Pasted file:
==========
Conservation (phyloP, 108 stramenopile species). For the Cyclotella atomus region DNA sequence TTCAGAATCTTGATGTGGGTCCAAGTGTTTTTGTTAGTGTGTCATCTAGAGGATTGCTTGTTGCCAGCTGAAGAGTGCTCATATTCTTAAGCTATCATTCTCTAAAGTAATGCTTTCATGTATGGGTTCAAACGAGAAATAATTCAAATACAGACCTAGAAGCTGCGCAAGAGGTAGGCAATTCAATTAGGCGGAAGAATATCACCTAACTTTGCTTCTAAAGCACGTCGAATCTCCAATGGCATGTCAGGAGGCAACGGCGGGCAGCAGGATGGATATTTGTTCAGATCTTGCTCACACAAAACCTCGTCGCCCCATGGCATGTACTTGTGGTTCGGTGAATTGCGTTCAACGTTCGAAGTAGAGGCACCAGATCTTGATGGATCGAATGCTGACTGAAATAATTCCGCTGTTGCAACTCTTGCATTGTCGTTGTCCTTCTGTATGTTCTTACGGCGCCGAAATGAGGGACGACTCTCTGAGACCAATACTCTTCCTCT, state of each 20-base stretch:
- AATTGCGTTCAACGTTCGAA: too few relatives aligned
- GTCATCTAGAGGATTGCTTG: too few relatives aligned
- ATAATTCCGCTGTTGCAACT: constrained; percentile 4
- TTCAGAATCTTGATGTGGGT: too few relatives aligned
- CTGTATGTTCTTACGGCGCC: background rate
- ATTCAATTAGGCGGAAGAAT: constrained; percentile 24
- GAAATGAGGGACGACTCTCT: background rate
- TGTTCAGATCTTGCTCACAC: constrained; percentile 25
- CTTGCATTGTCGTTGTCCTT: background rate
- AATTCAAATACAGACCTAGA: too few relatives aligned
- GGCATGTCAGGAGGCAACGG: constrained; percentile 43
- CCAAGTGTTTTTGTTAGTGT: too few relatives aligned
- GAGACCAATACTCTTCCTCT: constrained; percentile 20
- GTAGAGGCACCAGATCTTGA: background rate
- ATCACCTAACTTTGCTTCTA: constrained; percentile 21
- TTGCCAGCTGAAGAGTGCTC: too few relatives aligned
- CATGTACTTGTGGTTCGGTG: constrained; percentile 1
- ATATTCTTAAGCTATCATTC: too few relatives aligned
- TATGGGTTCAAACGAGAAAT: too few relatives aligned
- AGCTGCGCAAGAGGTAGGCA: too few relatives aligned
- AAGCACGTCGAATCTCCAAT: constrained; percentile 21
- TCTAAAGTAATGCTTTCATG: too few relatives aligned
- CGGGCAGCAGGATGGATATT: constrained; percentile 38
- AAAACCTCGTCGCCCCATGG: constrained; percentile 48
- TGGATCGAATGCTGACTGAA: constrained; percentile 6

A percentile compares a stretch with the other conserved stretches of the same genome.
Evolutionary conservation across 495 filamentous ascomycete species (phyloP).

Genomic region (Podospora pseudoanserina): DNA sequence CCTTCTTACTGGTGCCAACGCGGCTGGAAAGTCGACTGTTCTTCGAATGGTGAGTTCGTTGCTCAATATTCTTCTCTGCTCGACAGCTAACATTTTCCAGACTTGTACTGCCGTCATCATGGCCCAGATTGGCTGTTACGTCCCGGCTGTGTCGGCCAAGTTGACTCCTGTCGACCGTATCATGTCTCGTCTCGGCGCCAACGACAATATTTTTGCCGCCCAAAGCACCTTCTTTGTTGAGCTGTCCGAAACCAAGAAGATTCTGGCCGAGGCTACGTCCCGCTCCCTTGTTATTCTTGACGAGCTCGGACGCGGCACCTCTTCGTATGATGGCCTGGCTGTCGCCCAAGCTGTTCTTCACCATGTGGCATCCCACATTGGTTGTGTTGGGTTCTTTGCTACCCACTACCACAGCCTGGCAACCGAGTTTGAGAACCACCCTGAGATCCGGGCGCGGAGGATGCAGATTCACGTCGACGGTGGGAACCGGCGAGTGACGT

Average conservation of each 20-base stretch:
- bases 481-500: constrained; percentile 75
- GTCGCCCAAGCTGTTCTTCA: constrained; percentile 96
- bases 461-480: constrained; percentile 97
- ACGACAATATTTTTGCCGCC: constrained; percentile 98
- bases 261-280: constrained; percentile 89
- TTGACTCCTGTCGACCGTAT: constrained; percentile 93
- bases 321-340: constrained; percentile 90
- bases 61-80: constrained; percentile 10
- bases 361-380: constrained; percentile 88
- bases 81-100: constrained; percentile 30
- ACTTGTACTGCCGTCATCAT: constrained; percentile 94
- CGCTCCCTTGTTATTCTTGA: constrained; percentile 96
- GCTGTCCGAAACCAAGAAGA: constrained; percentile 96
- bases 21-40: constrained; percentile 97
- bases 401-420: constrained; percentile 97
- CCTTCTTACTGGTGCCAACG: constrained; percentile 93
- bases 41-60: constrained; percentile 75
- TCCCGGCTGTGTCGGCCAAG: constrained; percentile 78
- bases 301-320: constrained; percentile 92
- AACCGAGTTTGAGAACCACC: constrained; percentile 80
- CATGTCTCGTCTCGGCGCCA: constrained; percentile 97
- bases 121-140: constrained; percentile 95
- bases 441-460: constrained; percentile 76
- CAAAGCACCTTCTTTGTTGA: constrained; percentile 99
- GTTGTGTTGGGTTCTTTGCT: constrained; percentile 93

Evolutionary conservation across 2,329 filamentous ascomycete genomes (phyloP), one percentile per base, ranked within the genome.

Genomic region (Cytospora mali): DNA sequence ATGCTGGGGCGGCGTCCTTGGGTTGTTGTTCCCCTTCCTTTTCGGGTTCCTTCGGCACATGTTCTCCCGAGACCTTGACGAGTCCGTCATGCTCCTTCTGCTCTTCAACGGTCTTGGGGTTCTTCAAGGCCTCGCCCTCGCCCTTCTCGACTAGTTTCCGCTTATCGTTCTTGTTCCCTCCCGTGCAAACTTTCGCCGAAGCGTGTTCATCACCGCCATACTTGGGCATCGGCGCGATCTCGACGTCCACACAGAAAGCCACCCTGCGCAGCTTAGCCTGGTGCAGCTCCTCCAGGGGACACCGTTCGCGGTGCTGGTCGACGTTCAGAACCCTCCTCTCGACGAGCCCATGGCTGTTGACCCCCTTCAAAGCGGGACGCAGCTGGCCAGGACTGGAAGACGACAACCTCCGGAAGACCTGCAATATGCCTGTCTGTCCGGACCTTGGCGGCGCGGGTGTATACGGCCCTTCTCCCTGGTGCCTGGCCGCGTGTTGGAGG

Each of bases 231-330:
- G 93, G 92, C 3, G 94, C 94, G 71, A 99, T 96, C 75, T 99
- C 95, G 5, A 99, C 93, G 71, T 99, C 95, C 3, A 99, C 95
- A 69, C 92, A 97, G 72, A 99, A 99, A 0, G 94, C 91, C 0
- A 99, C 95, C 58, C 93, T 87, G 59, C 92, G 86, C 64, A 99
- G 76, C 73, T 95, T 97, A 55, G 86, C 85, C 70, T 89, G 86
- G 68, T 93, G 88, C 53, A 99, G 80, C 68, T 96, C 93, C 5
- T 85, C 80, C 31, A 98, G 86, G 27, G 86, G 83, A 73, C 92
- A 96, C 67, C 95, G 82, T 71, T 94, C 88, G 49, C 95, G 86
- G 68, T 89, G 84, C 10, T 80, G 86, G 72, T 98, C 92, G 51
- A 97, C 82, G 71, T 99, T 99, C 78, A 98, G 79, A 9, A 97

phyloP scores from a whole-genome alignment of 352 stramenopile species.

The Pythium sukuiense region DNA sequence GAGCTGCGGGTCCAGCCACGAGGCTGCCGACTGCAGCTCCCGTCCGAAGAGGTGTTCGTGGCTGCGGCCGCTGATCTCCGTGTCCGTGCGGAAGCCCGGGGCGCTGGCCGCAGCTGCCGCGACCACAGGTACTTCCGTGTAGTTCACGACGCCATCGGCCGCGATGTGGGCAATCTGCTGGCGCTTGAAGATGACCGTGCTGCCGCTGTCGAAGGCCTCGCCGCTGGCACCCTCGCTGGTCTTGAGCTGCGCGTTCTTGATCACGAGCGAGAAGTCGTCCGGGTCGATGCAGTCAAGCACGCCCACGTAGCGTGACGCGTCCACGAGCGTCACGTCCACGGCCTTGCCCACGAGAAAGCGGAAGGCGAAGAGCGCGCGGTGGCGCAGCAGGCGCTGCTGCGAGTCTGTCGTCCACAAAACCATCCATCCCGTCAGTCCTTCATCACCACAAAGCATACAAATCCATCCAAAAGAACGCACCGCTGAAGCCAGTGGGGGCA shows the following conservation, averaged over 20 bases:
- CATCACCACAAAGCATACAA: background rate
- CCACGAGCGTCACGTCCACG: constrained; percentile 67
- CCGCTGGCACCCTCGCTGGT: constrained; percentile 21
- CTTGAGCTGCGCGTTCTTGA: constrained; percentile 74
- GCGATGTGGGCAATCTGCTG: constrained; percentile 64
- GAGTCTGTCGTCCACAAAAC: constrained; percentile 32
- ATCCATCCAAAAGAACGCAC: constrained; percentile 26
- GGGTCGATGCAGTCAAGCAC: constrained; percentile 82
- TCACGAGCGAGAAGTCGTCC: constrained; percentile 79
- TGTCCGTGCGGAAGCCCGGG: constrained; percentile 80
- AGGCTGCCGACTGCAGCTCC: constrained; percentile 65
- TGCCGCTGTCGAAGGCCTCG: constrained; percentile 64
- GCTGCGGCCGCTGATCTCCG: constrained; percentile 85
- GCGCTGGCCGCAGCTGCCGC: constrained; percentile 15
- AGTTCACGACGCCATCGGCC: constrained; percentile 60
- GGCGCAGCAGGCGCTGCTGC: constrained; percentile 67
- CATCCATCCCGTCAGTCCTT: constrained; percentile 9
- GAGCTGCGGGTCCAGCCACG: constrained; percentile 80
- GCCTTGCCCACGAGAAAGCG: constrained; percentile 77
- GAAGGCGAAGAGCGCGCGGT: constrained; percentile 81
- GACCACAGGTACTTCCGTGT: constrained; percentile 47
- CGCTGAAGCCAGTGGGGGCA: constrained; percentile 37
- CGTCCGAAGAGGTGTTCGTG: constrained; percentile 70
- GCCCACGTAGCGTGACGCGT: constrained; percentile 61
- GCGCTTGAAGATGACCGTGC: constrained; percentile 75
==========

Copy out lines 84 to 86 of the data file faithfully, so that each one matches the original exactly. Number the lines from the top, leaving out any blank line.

- GCGCTGGCCGCAGCTGCCGC: constrained; percentile 15
- AGTTCACGACGCCATCGGCC: constrained; percentile 60
- GGCGCAGCAGGCGCTGCTGC: constrained; percentile 67